In the past century, the way we work, play, and relate to one another has undergone a dramatic shift. The values of prior generations have become the archetypes in the new generations Anti-Manifesto. What was once held dear has now been pushed aside for the new and improved. In the mix of this frenzy are two “teams”, those advocating for change, and those advocating for the way things are; novelty on one end and consistency on the other.
This leaves us to pose the question, would we be better off constantly pursuing what is new? Or are we better fit to seek safety and security? Are the two mutually exclusive? Maybe the allure of the “new” isn’t something only reserved for Neophiliac’s, maybe mother nature made sure we would always have an incentive to pursue more?
“It’s only when the mind is free from the old that it meets everything anew, and in that there is joy.”
– Jiddu Krishnamurti
Our Brain On “New”
Our cerebral cortex (the outermost layer of our brains) provides memory, awareness, language, and analytical thought; the tools we use to solve life’s many unanswered questions. In doing so we attempt to eliminate uncertainty to the best of our ability, which can take many forms (e.g. threatening situations), and increase our likelihood of coming out ahead. By periodically seeking new experiences, we shift from predictable to unpredictable. This allows us to see the necessity of predictability/reliability as well as the potential rewards/risks with new pursuits.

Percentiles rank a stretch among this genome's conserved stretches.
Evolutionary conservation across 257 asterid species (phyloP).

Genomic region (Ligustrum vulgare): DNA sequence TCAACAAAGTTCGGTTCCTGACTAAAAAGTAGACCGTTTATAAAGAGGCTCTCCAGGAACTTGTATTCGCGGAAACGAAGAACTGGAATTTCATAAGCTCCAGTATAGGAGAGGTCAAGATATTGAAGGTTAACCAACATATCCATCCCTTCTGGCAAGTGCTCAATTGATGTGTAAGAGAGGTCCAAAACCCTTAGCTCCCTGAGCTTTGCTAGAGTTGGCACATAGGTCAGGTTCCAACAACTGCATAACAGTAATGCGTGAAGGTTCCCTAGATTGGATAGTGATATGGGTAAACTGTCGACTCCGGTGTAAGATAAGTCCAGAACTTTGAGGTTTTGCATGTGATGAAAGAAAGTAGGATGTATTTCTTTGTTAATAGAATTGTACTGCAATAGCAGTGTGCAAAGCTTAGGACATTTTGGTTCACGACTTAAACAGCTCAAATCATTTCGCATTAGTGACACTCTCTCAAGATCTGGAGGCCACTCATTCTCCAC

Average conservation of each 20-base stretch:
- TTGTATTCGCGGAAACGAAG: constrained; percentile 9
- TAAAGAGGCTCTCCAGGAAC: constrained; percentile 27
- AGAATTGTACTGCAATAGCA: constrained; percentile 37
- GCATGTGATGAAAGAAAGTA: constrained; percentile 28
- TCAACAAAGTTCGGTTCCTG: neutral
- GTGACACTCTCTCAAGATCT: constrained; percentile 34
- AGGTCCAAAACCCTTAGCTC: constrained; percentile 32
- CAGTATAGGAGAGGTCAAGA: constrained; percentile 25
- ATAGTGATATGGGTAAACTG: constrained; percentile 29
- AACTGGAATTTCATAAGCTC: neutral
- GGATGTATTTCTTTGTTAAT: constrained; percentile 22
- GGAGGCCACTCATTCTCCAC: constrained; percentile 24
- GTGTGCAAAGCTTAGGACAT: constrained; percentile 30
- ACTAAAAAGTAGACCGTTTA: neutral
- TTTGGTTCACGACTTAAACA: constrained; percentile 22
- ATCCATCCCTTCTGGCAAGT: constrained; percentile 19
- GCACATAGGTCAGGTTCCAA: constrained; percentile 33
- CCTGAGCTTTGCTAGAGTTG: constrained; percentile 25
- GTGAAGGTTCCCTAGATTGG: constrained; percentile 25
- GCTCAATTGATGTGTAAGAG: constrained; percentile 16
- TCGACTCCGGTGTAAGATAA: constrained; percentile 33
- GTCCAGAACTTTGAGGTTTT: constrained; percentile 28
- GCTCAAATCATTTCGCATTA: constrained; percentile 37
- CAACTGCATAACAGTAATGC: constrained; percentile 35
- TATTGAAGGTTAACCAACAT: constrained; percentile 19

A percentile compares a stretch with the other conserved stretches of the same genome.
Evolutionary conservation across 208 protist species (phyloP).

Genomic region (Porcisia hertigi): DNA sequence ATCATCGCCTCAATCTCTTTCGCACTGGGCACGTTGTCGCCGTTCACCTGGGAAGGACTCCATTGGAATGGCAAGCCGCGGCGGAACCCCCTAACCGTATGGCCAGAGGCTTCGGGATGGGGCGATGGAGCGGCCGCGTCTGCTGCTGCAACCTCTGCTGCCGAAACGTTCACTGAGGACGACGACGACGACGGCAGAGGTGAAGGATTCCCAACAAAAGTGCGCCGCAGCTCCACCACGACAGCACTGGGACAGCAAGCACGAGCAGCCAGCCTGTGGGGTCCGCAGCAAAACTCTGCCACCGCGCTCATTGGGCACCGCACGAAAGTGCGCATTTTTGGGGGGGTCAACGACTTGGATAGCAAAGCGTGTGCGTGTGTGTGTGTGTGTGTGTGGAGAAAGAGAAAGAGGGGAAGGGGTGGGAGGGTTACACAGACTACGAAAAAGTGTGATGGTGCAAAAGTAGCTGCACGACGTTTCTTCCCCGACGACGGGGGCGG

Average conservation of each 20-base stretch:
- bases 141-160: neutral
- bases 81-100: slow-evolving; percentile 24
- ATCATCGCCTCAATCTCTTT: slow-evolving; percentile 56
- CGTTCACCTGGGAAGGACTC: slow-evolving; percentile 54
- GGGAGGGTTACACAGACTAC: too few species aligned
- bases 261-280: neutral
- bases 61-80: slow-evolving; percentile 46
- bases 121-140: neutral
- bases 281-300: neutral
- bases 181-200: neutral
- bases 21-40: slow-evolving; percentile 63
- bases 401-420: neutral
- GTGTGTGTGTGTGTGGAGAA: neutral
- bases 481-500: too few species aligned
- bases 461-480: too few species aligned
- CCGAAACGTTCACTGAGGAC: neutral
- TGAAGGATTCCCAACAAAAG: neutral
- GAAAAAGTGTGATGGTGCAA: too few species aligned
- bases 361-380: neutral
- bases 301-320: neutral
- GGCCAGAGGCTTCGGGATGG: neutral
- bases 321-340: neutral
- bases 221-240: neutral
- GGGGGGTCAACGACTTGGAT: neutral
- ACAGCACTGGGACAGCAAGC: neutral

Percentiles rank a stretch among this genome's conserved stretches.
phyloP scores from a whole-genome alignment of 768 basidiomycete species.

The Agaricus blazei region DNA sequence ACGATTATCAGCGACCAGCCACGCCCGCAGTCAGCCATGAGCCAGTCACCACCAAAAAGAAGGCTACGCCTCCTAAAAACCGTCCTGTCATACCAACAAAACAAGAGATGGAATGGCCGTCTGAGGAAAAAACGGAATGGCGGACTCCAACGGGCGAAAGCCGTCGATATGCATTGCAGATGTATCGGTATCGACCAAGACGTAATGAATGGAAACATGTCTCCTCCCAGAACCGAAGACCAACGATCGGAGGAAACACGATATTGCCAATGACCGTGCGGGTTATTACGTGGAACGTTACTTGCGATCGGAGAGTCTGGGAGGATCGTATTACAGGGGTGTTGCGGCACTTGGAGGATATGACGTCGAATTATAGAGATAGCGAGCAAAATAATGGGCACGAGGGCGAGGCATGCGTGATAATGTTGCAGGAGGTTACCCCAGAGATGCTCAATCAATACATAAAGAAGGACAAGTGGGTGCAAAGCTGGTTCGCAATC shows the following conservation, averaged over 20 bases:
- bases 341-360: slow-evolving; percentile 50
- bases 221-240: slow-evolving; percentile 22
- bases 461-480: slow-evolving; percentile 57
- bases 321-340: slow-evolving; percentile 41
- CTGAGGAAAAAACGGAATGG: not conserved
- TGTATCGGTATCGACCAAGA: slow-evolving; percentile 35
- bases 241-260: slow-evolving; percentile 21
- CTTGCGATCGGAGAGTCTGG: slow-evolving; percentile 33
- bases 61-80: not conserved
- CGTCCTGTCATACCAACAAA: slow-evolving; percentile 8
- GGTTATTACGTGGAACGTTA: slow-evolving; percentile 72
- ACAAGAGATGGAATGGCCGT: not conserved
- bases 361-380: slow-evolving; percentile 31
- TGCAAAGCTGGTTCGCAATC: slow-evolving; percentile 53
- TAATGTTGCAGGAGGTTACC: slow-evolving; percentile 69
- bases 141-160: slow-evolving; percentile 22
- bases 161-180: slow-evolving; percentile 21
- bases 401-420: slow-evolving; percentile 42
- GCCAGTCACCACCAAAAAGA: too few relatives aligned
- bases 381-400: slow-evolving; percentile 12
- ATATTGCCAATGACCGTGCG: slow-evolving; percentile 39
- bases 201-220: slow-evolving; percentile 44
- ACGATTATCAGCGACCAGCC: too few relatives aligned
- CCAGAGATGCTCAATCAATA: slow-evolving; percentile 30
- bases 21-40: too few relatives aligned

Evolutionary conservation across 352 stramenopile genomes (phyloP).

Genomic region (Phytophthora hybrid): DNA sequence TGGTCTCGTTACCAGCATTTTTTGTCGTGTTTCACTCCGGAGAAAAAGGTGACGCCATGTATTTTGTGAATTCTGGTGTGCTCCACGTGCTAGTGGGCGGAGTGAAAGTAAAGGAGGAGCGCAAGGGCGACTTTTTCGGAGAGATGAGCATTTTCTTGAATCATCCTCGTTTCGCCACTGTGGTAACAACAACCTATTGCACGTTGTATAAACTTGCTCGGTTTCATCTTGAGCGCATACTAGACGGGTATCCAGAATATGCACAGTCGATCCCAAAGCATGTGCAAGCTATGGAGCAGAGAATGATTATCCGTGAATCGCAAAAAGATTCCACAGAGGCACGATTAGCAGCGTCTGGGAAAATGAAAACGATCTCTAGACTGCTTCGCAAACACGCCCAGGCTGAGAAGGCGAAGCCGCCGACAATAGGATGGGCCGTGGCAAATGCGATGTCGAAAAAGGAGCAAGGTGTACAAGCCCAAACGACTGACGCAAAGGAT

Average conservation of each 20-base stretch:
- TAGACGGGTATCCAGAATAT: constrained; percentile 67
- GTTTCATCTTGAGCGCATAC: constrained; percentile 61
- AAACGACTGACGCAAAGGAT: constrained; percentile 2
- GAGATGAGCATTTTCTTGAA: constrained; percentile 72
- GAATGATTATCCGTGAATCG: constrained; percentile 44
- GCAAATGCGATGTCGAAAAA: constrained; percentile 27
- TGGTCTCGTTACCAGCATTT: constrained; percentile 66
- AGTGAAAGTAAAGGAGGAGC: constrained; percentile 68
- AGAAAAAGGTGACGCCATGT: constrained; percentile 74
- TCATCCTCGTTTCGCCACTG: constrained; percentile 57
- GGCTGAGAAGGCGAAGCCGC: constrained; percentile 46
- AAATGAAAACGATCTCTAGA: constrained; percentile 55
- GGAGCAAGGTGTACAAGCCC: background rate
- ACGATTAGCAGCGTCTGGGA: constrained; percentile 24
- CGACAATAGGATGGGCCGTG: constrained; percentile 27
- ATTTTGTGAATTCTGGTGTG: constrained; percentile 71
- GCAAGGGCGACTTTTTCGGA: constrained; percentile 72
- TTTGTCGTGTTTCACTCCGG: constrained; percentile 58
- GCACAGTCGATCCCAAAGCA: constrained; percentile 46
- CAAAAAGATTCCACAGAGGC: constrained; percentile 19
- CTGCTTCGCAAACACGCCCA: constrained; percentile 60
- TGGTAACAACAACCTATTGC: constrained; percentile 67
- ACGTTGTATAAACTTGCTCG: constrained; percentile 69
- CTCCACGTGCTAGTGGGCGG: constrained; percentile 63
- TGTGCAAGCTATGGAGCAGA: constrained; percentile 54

Feelings associated with familiarity allows us to establish a “home base” of reference; to not feel like our lives are in a state of chaotic flux. But once our routine is established, we begin to seek out challenges to that routine. We do this to fine tune and improve upon what we’ve already built, and to gain new information that could be of benefit to us.
Activities like gathering/hunting food, securing shelter, sourcing clean water, were once at the apex of our priorities. This is one of the reasons why having a routine was so valuable, it ensured that our essential requirements for survival never went un-addressed. But in today’s world all of these things are being handled by someone else, leaving us to channel our focus towards anything we choose, which is intimidating. Our internal alarms immediately go off at the thought of steering our attention away from our necessities. But once we can rest assured that our fundamental needs are met, it is then time to trek into uncharted territory.
Satisfying The Brain With Reward
When we seek out new experiences our Substantia Nigra/Ventral Tegmental Area (SNVTA), located in the middle of the brain, is rewarded with dopamine, this reaffirms our curiosity and pushes us to pursue more in hopes of acquiring a greater reward. The reward from novelty also promotes Neuroplasticity, allowing new connections to be made between neurons that has shown to strengthen memory in animal test subjects (mice). This is important to note because the layout of the Hippocampus in mice is very similar to that of human beings. So then, in theory, by participating in novel behavior we can potentially increase the probability for remembering new, as well as old, information than if we hadn’t sought out new stimuli.
Should We Stay Or Should We Go?
So does this mean that we should always be on the lookout for the “next thing”? Not at all. It means that we owe it to ourselves to not shy away from uncertainty, to instead embrace it and use it to our advantage.
Don’t let your nerves stand in your way. If new opportunities present themselves, seize them. You may not know where they lead but that is an essential part of being human – diving into the unknown.
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